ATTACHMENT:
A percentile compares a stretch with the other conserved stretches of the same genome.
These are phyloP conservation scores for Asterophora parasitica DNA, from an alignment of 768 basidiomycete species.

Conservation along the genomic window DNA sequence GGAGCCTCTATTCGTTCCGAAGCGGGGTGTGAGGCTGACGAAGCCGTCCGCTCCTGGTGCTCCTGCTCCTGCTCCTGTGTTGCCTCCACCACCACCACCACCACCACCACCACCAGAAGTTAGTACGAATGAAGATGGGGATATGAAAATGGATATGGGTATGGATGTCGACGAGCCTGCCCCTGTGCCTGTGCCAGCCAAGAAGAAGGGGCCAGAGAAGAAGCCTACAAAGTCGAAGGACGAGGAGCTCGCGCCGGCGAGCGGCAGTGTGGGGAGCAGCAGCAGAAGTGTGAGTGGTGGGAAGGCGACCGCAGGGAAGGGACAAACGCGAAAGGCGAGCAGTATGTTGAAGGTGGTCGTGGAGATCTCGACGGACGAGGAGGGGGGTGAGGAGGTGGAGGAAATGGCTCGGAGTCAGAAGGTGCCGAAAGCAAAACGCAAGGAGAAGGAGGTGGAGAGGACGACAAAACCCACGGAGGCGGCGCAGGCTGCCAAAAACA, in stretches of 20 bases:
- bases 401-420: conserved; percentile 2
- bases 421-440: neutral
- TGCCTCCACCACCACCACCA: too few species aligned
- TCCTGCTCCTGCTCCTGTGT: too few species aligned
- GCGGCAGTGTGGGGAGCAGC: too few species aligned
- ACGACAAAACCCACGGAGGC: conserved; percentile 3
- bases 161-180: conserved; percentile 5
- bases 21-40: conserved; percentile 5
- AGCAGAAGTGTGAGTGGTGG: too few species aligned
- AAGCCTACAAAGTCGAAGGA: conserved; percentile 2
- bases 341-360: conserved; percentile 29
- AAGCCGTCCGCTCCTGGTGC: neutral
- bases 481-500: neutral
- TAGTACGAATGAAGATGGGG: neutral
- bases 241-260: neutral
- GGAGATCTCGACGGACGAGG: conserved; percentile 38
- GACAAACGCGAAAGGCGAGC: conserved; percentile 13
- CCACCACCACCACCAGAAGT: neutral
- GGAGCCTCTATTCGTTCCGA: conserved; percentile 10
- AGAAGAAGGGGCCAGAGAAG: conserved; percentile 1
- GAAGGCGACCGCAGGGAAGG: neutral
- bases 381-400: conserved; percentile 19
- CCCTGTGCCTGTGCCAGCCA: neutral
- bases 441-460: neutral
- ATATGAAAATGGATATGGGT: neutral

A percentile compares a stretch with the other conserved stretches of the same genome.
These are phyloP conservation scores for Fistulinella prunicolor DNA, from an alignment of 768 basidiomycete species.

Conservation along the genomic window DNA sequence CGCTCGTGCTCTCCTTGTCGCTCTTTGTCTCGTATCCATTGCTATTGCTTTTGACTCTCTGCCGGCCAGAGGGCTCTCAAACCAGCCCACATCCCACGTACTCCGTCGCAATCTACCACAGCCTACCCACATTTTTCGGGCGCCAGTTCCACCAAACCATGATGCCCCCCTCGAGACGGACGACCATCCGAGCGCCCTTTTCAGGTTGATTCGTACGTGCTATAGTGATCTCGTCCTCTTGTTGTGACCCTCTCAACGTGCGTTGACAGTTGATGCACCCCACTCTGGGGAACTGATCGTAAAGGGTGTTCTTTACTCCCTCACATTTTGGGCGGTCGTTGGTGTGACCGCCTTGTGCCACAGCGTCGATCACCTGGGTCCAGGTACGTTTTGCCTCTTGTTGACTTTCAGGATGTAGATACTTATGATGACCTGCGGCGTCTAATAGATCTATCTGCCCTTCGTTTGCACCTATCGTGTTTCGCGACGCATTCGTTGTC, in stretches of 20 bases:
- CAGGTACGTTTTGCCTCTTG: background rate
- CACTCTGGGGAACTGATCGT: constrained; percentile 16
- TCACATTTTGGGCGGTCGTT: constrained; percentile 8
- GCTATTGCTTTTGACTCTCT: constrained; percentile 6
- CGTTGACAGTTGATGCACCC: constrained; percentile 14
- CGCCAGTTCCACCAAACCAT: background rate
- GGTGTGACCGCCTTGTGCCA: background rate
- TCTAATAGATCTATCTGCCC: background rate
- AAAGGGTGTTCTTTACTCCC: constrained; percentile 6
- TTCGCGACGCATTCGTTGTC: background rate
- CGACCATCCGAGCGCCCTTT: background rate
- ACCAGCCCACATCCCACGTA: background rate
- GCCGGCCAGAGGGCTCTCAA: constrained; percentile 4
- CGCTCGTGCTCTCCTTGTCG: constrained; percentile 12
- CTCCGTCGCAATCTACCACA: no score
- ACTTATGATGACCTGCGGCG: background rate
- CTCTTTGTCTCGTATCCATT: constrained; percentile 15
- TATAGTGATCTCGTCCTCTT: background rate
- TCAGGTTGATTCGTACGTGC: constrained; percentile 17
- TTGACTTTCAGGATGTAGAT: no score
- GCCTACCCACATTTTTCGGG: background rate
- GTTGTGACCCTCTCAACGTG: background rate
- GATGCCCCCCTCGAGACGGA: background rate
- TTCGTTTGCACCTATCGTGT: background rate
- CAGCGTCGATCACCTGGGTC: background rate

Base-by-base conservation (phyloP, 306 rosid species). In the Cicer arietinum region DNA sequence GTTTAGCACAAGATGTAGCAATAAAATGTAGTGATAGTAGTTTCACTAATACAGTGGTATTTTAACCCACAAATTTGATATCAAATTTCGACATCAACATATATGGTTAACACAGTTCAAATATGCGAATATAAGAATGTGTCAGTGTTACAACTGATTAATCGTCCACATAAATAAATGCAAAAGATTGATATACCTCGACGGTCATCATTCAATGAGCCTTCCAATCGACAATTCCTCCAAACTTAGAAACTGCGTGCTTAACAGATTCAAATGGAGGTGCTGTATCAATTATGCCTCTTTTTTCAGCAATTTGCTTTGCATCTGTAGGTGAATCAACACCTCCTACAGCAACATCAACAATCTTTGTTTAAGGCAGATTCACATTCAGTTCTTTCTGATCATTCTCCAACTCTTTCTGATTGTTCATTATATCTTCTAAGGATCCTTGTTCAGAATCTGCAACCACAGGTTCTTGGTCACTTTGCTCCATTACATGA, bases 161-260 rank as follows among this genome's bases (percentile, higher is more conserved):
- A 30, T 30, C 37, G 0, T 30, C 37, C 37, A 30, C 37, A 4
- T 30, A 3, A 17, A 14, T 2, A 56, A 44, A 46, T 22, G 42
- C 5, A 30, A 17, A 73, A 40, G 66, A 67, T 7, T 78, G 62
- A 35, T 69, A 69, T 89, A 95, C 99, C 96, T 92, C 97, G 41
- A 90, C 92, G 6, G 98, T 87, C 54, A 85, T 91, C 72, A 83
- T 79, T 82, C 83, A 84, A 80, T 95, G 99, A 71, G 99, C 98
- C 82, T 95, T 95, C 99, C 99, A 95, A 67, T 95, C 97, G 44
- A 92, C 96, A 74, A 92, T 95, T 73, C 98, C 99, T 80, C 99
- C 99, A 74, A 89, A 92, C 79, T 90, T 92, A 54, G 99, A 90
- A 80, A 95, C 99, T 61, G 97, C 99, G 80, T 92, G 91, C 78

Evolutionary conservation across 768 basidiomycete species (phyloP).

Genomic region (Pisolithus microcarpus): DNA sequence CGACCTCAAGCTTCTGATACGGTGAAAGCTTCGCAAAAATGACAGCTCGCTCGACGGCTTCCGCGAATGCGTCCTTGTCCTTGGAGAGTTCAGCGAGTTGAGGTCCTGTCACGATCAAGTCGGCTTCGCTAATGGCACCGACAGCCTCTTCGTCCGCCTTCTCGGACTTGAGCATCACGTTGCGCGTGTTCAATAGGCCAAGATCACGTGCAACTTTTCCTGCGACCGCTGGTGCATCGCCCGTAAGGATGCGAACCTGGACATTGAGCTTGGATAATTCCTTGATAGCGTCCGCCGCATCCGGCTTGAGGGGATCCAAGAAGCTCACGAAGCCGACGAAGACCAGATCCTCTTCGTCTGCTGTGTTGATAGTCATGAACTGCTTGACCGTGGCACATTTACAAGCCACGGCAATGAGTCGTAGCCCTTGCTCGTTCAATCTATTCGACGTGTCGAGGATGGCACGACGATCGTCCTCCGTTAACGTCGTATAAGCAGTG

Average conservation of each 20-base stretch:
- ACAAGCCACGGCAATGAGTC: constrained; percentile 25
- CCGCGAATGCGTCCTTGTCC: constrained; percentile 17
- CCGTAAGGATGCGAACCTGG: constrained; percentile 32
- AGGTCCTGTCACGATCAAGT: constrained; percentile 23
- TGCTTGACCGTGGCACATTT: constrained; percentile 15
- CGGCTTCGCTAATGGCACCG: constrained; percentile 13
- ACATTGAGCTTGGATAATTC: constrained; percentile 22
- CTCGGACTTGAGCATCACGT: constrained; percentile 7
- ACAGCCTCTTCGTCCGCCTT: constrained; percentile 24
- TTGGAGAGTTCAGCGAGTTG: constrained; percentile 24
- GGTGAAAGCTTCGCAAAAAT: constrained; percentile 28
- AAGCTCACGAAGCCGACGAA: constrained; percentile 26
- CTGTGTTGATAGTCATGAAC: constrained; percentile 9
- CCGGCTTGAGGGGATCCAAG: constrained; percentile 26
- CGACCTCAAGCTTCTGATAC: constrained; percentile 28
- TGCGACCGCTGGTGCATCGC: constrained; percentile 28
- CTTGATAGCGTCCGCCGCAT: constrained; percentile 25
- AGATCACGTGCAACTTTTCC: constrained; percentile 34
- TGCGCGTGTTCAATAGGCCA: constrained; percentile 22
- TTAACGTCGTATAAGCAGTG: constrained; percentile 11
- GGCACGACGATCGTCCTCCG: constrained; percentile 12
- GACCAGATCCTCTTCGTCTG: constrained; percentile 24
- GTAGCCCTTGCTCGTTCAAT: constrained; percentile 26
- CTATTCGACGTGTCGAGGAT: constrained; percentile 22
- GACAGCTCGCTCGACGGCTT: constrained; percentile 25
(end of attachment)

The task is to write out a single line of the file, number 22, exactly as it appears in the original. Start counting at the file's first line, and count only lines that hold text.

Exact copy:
- GGAGCCTCTATTCGTTCCGA: conserved; percentile 10